Pueblo Pintado Great House
In 1849, the Washington Expedition, a military reconnaissance under the direction of Lt. James Simpson, surveyed Navajo lands. As the party traveled west from Santa Fe, Pueblo Pintado (Spanish for "painted village") was the first Chacoan site they encountered. This Chacoan site was also known as Pueblo de los Ratones, or "village of the mice," Pueblo Colorado or "red village," and Pueblo Grande, or "large village." Its Navajo name is Kin teel, or "wide house." Pueblo Pintado is located 16 miles southeast of Pueblo Bonito and is the easternmost of the Chacoan great houses in the immediate Chaco Canyon area.
The great house is a massive L-shaped building, open to the southeast. The building is terraced, from 3 stories on the outside corner to the single-story enclosed kivas on the interior corner. About 20 single-story rooms enclose the plaza and a large enclosed kiva. The entire great house contained 90 ground-floor rooms, 40 second-story rooms, and 5 third-story rooms. A hundred feet southeast of the building is a subterranean great kiva 58 feet in diameter.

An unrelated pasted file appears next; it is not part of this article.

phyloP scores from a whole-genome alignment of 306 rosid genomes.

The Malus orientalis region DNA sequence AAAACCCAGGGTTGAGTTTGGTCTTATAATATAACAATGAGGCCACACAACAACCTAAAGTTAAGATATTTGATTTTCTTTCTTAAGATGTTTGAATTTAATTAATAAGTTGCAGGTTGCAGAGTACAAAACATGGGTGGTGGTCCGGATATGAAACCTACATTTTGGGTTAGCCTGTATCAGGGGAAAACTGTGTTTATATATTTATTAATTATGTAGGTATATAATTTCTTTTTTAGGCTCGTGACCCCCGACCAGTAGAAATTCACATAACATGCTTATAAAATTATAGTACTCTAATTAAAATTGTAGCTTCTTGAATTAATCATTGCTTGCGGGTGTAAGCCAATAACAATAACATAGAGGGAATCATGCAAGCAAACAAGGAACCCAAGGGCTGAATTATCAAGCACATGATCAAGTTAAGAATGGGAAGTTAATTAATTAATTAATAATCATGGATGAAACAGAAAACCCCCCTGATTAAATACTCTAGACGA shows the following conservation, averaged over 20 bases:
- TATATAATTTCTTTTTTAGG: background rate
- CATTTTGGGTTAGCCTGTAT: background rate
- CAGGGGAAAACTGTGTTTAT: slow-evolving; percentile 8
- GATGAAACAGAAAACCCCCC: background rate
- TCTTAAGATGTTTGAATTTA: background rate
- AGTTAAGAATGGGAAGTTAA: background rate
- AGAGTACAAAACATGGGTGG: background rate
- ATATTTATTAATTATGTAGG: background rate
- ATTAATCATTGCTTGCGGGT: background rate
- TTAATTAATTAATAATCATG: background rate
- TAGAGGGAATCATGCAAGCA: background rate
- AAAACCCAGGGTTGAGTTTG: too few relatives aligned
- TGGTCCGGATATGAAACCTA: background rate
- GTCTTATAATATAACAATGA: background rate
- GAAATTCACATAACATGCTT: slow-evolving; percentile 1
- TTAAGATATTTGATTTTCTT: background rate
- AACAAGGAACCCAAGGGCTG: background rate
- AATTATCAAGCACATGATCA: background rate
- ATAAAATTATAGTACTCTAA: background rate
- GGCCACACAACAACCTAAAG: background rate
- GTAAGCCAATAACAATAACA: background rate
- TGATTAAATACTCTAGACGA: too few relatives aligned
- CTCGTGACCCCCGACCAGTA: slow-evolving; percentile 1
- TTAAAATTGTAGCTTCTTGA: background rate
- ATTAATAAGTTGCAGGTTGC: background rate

Great kivas are a key element of Chacoan public architecture. They are found in nearly every Chacoan community built between AD 900 and 1200. Great kivas are often located in the plazas of great houses or nearby. Some are located along roads or placed on prominent ridges and hills. The unique design, size, and central position of great kivas suggest a ceremonial purpose or public gathering places for communities and the region. Tree-ring dates indicate that most of the construction occurred at A.D. 1060-1061, during Chaco's peak construction period, with a later reoccupation in the 1200s.
The masonry of Pueblo Pintado is typical Chacoan core and veneer masonry, a distinguishing feature of Chacoan great house construction. The core consists of roughly shaped pieces of sandstone laid in a mud mortar. The core is then faced on both sides with carefully selected and shaped stones to create the veneer.